Wednesday, October 20, 2010

October 20, 2010 - Back to the Cardiologist

It’s been 11 months since I left the center and just as long being employed with the state of California doing what I’ve been doing for the last 25 years – sitting at a desk writing code. Knowing I needed to make not only dietary changes, I’ve incorporated some physical activity into my daily routine to keep the blood flowing. I’ve read many books advocating both so it seems worthwhile to stay active, though if I had to choose between diet and physical activity, I’d choose diet hands down. Thankfully, I don’t have to choose - one compliments the other for improved health.
I wake at 4:30 am nearly every weekday, drink a big glass of water and I’m at the gym by 5:10. I pack everything I need for the day the night before so it’s a simple matter of load and go. There are showers at work, so I leave straight for the office when I finish at the gym at 6:00 am, missing all the traffic, eating overnight-soaked oatmeal or buckwheat with raisins and cinnamon. I’m at my desk at 7:20.
My routine at the gym includes time on the elliptical trainer which I program for interval training so my heart can work at 140 bpm and then drop to 120 bpm for eight repetitions over 35 minutes. I always cool down until my heart rate is 108 beats per minute before I start a short weight training circuit.
I usually wear a heart rate monitor when I train at the gym for two reasons: 1) I can run hands-free on the machines and the machines will pick up the signal from the chest monitor and display the bpm’s on the screen, and 2) I can measure at what rate my heart starts skipping beats or double beats. This helps me stay just under that threshold, which, the last time I tested myself 4 months ago was at 150 bpm after about 10 minutes. Fortunately, there is no discomfort when this happens, but I think it would be dangerous working at this level for too long so I don’t do it. Maybe I’ll test myself again in a month or two.
At work, I walk on my lunch break for two miles. If I have time, I’ll do it twice.
I tried to hike every weekend over the spring and summer, which was fantastic. We have a medium difficulty trail that provides a nice nine mile round trip which just invigorates the body. My heart rate rarely got over 120 bpm, but a few hours of that really makes you feel good for days afterward. Hiking is the best!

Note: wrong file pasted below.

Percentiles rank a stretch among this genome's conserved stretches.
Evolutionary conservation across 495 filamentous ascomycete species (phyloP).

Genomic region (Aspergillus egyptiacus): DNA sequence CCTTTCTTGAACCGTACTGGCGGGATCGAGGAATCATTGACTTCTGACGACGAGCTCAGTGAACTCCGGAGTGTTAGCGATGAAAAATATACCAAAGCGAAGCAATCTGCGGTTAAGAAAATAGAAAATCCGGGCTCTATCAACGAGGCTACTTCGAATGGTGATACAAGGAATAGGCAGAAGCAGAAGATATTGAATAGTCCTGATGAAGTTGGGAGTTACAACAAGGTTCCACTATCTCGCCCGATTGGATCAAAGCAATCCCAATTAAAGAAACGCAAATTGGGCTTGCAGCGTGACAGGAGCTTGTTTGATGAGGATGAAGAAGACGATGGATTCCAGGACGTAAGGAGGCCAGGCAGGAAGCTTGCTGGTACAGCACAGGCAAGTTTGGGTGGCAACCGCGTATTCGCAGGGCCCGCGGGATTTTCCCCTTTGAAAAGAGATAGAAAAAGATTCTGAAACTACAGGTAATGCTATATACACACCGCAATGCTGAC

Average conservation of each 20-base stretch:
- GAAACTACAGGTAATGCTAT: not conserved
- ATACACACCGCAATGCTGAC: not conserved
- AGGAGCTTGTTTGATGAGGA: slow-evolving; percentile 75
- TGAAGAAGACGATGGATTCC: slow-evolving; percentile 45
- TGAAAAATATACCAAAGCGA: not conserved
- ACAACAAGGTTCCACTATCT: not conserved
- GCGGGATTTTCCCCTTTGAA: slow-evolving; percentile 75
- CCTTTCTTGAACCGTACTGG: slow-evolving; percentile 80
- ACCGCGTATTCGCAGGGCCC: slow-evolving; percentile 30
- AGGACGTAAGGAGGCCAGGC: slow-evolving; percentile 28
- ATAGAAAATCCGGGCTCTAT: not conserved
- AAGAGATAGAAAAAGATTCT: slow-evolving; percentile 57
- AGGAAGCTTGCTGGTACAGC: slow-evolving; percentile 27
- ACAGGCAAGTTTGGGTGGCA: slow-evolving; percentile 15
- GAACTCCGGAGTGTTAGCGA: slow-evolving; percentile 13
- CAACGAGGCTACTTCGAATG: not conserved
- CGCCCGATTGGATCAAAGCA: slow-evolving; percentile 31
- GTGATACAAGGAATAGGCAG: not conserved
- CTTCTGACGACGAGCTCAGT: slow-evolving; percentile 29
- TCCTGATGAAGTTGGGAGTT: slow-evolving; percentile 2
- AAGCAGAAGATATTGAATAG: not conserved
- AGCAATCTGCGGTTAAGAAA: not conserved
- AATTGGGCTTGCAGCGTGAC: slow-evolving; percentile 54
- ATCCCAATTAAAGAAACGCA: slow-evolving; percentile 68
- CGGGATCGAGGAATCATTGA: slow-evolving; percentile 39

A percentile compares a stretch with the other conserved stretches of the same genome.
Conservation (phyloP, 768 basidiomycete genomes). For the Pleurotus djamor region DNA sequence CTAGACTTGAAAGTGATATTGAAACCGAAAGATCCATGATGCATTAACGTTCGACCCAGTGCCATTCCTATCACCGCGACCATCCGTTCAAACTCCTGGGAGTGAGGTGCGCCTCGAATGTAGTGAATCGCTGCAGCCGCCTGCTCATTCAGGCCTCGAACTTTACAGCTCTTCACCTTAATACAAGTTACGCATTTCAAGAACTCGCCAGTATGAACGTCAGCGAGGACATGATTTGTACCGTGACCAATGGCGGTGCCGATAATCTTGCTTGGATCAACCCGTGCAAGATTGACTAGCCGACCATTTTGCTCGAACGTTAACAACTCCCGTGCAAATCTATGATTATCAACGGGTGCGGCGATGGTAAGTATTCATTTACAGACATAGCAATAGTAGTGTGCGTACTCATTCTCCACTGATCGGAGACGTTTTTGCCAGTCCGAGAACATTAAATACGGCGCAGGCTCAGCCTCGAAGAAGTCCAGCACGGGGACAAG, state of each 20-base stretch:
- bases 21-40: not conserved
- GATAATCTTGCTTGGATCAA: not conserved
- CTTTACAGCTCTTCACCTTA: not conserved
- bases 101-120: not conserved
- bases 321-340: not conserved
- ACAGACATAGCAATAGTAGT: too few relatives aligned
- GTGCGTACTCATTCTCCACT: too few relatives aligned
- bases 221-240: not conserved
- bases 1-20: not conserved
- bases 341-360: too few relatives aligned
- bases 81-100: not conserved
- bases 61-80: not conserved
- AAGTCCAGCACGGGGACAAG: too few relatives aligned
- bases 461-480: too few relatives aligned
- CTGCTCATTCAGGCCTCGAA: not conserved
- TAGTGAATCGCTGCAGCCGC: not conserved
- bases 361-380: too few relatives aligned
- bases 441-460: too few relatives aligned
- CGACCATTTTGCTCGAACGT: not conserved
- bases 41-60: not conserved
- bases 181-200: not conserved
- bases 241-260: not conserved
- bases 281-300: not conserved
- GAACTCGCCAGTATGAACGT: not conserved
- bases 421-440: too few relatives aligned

Eleven months of eating vegan and steady training has reaped some benefits. My resting heart rate is 48, my blood pressure is currently 125/74, and my weight stays the same at around 134 when I weigh myself in the morning.

On 05/26/2010, I went in for blood work. These are the results:
Total cholesterol : 173
Triglycerides: 157
VLDL Cholesterol (calculated): 31
LDL Cholesterol (calculated):110
HDL Cholesterol: 32
Cholsterol/HDL ratio: 5.44 (average risk)
LDL/HDL ratio: 3.44 (average risk)
High sensitivity CRP: <0.2 (tough to beat that)

Thinking about what I was eating, I was taking in much too much sugar, mostly fruits like bananas, but even some crystallized ginger. On my no fat diet, there is no fat to slow down the sugar spikes, so it’s no wonder the numbers are off.
Changes were in order. My doctor suggested I take a low dose statin, to which I said no, though I’m sure it would force the numbers down. After some talk, I did agree to a baby aspirin and fish oil. So I take two krill capsules daily. He suggests more. And every now and then I’ll take in some avocado. Still no animal and no added oils other than the omega 3 krill capsules. I cut way back on fruit, especially bananas, and dropped the crystallized ginger.

Then on 09/29/10 I went in for an echocardiogram stress test. That’s as close as I’m willing to go to an angiogram to evaluate the condition of my heart. I’ll get to the test in a moment, but first I’ll disclose the results of the blood work done a couple of days prior.

Total Cholesterol: 174
Triglycerides: 155
VLDL Cholesterol (calculated): 31
LDL Cholesterol (calculated):102
HDL Cholesterol: 41
Cholesterol/HDL ratio: 4.2 (Below average risk)
LDL/HDL ratio: 2.49 (average risk)
High sensitivity CRP: <0.2 (not taken)

So the reduction of the fruit, elimination of the sugary crystallized ginger and the introduction of the krill oil did have an effect. It dropped my LDL and raised my HDL, just like my doctor said it would. I’ll test again in six months and see what happens.
In the meantime, it looks like my total cholesterol is hovering at around 173, and my “industry calculated” risk is dropping. I could always make a few more changes in my diet choices.

Back to the stress test. Fully wired, I walked on a treadmill that gained in elevation every two minutes or so for a total of 11 minutes. Then I immediately laid down on my left side so the assistant could perform an ultrasound of my heart to measure throughput, I am assuming. Once she finished, I sat up, the doctor smiled, shook my hand and said, “Good job!”. That’s it. Nothing else.
I called a couple of days later and asked for results, and I was told, ”The doctor said everything was normal”. Ok, I can live with that.

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